- Sources say Obama noted Iran, U.S. both interested in defeating ISIS
- United States is deep into talks with Iran about its nuclear capabilities
- Sources say that's the main block to the countries cooperating on ISIS
President Barack Obama's administration is trying to open channels of communication with Iran regarding the war on ISIS.
Amid revelations that Obama sent a letter to Iran Supreme Leader Ayatollah Ali Khamenei last month pointing out the countries' shared interest in beating ISIS, a senior U.S. official and a Western diplomat tell CNN that Washington has gone through the Iraqis to communicate with Iran.
The conversations do not include taking joint military action against ISIS targets, the sources said, but are seen as necessary to avert conflict in U.S. and Iranian operations.
Senior White House adviser Dan Pfeiffer wouldn't address specific outreach efforts in an interview with CNN's Wolf Blitzer, but said: "We work very closely with the Iraqis and the Iraqis have a relationship with the Iranians."
The discussions through the Iraqis are informal and conducted on a case-by-case basis via the Iraqi military, the sources said. The channels have become necessary, the U.S. military official said, because the United States and Iran are now operating in the same spaces. As a result, "accommodations must be made indirectly," this official said. This includes airspace management, so U.S. and Iranian forces do not conflict while carrying out military operations in the same airspace, CNN was told.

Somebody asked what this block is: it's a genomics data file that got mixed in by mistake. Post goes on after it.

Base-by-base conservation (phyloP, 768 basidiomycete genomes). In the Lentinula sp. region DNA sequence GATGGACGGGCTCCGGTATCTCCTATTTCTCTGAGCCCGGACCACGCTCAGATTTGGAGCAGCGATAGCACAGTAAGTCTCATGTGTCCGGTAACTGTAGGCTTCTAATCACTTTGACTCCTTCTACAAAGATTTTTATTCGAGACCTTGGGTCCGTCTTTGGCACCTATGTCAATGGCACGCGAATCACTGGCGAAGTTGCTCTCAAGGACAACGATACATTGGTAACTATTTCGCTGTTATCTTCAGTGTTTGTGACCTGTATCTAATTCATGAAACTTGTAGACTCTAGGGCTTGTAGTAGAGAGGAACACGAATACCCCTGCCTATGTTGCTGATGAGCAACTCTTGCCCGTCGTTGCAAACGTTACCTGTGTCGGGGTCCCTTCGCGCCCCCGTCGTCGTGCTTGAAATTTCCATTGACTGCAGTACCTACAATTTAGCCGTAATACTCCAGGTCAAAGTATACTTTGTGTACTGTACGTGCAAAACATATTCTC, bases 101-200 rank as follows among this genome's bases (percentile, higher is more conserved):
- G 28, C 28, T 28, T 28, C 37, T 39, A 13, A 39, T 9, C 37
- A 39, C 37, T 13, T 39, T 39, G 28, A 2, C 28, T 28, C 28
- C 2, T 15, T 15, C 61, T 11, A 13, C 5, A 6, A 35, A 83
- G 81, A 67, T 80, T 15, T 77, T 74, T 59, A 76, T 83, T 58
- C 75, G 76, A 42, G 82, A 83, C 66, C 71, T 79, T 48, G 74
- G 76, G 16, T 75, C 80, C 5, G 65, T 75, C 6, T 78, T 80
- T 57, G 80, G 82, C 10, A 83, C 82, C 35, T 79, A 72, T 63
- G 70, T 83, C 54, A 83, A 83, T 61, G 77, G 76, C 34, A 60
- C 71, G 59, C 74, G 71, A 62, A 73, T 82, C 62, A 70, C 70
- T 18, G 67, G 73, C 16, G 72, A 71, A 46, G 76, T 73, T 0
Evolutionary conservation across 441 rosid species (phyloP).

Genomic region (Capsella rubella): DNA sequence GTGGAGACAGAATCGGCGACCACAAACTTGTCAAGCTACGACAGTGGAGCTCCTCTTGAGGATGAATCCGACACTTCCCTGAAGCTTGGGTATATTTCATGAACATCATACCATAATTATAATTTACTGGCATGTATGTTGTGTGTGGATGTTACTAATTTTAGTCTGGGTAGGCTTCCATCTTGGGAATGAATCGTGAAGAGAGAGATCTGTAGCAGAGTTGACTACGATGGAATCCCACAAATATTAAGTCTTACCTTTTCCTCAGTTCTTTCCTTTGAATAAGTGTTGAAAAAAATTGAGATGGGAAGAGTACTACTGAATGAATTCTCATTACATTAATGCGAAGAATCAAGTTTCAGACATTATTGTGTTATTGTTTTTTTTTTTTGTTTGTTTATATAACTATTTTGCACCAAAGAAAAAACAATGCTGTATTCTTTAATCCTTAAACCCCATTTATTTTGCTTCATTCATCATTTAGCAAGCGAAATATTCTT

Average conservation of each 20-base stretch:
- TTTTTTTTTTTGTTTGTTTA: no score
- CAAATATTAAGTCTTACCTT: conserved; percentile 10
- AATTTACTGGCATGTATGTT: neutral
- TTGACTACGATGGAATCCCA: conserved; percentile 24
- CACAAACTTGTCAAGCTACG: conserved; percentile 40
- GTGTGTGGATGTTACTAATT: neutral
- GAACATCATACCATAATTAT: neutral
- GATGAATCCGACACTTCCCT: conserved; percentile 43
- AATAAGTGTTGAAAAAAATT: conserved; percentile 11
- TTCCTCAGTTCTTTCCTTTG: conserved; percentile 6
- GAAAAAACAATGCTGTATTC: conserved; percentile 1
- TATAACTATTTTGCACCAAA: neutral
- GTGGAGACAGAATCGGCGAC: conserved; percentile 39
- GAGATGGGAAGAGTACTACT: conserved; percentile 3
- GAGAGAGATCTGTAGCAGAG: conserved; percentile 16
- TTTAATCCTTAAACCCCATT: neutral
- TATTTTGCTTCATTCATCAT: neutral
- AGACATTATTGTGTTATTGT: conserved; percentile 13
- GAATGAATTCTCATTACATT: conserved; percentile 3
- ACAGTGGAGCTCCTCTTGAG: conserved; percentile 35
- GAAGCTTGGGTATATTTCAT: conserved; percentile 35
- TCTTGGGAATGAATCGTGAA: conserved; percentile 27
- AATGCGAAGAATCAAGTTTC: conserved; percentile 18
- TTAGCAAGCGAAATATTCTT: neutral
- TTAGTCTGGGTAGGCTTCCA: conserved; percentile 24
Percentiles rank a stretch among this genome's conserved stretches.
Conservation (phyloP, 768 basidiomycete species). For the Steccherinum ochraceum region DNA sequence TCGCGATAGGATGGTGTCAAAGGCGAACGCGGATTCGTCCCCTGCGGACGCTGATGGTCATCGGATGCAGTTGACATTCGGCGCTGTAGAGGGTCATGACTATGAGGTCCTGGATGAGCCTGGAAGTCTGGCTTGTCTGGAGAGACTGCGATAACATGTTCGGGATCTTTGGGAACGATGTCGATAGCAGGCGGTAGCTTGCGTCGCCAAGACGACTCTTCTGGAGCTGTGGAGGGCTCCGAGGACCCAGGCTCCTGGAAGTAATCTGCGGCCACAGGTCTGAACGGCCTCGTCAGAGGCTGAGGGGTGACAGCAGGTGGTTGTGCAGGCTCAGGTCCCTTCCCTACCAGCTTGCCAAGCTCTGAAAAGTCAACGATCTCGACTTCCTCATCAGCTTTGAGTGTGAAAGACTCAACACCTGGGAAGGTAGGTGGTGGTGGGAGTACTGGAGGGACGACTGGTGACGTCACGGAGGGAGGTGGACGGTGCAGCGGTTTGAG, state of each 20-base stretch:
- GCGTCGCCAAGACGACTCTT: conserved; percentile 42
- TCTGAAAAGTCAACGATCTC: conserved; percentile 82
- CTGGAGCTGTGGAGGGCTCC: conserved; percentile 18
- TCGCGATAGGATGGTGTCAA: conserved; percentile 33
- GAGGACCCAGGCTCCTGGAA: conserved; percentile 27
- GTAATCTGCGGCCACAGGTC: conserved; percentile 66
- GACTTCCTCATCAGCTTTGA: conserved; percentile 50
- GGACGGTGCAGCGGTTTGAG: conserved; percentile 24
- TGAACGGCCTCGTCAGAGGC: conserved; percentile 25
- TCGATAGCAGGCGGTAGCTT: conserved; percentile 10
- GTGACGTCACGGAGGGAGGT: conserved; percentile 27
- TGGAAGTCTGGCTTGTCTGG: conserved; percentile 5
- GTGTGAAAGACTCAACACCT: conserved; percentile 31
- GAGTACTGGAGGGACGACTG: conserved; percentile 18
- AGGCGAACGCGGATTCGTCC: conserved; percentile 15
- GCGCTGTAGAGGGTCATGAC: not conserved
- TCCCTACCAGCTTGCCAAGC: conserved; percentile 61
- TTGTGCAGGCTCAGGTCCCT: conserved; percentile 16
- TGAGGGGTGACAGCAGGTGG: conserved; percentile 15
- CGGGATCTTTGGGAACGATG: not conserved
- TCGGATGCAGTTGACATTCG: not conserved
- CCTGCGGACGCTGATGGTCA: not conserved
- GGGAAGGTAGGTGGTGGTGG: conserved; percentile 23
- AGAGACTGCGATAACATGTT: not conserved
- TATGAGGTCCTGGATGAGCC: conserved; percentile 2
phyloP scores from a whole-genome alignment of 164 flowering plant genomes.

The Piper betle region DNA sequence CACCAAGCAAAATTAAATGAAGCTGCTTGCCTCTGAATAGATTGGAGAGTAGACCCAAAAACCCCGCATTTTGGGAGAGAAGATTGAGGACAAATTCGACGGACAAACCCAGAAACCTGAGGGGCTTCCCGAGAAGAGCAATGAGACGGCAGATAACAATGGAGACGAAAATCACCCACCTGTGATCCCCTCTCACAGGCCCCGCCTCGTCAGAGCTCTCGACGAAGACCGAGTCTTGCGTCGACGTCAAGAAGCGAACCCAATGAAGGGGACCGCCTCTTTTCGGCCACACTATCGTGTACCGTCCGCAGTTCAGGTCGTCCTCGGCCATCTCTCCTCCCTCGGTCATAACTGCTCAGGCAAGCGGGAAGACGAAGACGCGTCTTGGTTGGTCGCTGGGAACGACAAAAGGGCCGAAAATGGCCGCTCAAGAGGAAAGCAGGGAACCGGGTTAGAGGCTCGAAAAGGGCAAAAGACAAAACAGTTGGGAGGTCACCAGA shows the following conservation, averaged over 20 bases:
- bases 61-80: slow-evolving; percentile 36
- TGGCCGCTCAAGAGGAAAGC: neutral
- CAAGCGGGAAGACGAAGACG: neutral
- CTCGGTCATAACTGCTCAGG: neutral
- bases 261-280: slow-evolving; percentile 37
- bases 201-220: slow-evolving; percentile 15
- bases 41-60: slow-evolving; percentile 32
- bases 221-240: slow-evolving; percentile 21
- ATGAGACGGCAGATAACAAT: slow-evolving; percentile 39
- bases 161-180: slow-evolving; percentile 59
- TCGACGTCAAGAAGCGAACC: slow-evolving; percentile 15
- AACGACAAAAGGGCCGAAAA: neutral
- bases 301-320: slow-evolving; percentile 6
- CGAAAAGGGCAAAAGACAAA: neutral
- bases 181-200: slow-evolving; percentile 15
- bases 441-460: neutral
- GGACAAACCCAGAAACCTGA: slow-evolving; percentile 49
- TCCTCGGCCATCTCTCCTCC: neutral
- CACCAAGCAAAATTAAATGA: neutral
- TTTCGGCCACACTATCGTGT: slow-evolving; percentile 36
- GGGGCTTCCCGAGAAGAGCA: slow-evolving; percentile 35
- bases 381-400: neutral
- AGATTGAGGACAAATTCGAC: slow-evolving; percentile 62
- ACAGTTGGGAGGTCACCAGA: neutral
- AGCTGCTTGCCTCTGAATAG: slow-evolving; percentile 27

The revelation of the communications channel comes even as the military and administration continue to insist it is not cooperating with the Iranians on strategy or intelligence.
"With respect to Iran, we're not coordinating with Iran, as you know," said Gen. Lloyd Austin, the head of U.S. Central Command, at an event moderated by CNN's Jake Tapper on Thursday, when asked how the United States prevents any accidental killing of Iranians who are on the ground advising Iraqi forces.
The White House also stressed it is not working alongside the Iranian military.
"The United States will not cooperate militarily with Iran in that effort. We won't share intelligence with them," White House spokesman Josh Earnest said Thursday when asked about another communication between President Obama and Iran's Supreme Leader.
Earnest would not acknowledge Obama's letter, saying he would not talk about the "private correspondence" of the President.
"I can tell you that the policy that the President and his administration have articulated about Iran remains unchanged. The United States is engaged in conversations with Iran in the context of the P-5-plus-1 talks to resolve the international community's concerns about Iran's nuclear program," Earnest said. "We have also discussed on the sidelines of those talks on at least a couple of occasions, the ongoing campaign that is being conducted against ISIL by the United States and 60 members of -- now more than 60 -- members who are part of this broader coalition."
Republican Sens. John McCain and Lindsey Graham blasted the Obama administration, saying it's "outrageous" to reach out to the "same Iranian regime that has been complicit in the rise of ISIS by pushing a violent sectarian agenda throughout the Middle East."